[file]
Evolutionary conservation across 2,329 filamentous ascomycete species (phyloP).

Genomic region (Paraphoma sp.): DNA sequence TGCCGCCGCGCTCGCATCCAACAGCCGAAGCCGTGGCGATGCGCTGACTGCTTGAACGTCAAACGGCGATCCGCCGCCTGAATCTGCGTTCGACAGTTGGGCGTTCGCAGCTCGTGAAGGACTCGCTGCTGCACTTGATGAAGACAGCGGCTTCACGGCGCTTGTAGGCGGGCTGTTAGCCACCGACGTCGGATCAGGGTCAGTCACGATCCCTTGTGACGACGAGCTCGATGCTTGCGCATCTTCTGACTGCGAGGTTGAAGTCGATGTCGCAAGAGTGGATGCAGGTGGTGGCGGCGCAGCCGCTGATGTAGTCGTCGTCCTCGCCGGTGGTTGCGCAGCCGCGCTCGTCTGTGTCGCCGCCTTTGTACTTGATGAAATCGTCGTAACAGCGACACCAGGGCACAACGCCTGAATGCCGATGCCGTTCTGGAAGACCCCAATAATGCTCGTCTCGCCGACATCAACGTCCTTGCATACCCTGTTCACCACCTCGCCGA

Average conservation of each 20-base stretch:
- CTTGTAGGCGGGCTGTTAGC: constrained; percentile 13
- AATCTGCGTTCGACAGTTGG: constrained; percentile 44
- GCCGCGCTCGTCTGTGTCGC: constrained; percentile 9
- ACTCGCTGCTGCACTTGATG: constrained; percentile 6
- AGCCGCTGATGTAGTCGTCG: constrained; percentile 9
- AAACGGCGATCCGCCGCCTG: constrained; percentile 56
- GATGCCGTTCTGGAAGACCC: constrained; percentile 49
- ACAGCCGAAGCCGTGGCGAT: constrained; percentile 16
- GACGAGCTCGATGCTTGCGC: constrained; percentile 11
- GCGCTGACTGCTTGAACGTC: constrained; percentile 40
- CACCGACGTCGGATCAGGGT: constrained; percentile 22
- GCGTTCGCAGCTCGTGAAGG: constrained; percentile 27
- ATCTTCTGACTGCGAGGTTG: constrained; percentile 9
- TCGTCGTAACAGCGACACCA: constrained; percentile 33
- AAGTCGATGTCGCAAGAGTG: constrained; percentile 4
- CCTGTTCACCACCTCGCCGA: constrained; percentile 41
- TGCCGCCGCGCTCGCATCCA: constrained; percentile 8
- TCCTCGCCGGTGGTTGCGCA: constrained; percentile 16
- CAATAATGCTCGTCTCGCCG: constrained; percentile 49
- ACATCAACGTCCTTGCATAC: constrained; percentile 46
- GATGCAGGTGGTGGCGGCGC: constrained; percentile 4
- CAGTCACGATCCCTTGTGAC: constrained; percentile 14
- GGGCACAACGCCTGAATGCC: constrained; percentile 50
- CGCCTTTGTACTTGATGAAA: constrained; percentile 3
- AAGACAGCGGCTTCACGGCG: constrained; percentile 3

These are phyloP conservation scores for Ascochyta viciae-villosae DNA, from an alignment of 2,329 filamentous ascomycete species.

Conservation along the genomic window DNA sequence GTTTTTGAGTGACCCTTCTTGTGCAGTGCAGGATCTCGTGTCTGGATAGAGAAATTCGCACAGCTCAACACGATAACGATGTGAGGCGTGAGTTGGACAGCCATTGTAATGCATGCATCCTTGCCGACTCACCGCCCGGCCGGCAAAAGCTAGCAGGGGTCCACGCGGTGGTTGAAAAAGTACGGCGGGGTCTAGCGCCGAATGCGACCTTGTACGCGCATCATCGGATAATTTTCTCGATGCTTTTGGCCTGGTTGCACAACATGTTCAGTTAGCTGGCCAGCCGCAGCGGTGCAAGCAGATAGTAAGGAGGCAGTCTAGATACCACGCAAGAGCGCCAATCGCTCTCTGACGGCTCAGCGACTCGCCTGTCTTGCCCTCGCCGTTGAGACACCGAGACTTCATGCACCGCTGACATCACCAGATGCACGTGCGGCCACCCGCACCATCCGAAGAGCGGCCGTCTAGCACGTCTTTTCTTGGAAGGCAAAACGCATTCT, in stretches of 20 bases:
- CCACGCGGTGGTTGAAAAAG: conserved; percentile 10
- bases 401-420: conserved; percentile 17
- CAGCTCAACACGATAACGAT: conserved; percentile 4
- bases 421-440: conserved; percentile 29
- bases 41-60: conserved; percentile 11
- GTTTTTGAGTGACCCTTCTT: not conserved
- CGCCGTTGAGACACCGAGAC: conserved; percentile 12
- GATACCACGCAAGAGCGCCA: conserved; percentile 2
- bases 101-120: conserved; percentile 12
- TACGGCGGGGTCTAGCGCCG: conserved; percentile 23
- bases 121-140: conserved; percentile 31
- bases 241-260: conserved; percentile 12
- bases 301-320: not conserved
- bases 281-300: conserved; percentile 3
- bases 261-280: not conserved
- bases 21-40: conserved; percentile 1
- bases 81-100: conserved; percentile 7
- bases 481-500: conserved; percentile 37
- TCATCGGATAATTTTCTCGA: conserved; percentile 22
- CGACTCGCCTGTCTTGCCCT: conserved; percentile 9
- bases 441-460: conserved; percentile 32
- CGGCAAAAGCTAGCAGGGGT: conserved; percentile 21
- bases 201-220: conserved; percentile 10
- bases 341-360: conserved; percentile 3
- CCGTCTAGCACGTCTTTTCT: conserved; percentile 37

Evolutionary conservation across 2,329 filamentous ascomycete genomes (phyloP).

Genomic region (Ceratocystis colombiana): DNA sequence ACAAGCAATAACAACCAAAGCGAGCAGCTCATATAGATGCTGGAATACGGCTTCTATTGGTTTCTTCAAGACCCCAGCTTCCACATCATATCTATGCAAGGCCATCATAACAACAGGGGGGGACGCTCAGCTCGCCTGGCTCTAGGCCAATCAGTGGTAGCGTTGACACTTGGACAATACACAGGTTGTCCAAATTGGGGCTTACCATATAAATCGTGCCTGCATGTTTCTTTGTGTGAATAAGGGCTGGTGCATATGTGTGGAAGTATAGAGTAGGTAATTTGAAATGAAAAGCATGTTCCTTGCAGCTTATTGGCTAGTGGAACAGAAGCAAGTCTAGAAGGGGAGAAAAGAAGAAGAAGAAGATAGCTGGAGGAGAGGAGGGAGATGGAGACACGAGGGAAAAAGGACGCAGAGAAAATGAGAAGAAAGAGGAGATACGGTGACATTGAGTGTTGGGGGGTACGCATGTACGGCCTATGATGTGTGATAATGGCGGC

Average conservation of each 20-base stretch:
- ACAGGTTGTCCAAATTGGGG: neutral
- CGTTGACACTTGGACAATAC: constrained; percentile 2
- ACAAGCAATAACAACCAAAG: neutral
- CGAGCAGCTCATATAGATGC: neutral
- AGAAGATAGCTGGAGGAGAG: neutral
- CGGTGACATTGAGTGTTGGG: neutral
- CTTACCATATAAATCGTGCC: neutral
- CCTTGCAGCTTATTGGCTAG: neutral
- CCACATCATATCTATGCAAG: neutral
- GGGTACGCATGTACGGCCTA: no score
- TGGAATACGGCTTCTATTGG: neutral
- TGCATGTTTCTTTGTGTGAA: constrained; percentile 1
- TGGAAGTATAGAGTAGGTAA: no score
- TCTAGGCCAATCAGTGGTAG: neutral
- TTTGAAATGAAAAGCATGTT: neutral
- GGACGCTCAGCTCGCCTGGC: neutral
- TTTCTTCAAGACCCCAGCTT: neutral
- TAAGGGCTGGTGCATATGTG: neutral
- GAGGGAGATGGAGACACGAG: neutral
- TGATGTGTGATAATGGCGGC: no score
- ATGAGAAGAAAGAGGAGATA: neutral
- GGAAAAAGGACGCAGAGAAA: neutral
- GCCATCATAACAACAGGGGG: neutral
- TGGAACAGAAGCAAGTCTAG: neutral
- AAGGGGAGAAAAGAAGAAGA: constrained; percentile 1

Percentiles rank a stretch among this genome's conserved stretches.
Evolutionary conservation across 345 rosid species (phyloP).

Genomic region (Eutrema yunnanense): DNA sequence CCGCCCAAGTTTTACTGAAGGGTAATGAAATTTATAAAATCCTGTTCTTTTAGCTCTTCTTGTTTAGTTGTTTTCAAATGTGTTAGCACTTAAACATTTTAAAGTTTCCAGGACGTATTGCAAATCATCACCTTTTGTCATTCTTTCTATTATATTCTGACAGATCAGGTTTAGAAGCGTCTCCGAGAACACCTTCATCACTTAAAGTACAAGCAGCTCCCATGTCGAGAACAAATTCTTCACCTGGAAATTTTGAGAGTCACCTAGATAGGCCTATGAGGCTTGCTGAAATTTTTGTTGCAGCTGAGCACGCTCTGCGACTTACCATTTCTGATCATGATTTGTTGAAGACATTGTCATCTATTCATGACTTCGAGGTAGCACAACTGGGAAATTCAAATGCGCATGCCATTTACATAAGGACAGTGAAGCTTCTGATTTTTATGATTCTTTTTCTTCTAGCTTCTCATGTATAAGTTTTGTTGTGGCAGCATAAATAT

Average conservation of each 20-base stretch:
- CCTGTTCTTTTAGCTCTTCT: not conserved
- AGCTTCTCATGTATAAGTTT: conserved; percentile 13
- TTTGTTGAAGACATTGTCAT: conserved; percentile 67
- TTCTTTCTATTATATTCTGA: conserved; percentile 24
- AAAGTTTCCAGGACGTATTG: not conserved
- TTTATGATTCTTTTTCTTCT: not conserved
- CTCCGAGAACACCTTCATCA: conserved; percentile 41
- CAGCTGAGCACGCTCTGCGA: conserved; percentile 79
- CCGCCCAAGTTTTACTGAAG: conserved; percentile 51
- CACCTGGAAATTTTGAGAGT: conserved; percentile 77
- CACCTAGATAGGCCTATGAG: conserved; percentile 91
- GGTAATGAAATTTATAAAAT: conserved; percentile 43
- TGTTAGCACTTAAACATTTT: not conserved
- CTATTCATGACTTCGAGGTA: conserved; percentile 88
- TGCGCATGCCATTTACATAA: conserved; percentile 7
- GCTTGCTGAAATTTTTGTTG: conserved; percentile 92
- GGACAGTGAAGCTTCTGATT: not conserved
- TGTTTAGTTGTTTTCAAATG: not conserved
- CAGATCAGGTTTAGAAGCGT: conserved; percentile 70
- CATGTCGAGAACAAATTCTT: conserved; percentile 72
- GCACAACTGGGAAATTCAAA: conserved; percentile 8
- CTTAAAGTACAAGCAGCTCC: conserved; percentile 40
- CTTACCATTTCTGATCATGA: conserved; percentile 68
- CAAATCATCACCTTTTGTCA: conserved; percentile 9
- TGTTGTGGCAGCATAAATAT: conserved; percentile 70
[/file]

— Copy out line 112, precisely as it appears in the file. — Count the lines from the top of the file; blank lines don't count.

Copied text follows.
- TGTTGTGGCAGCATAAATAT: conserved; percentile 70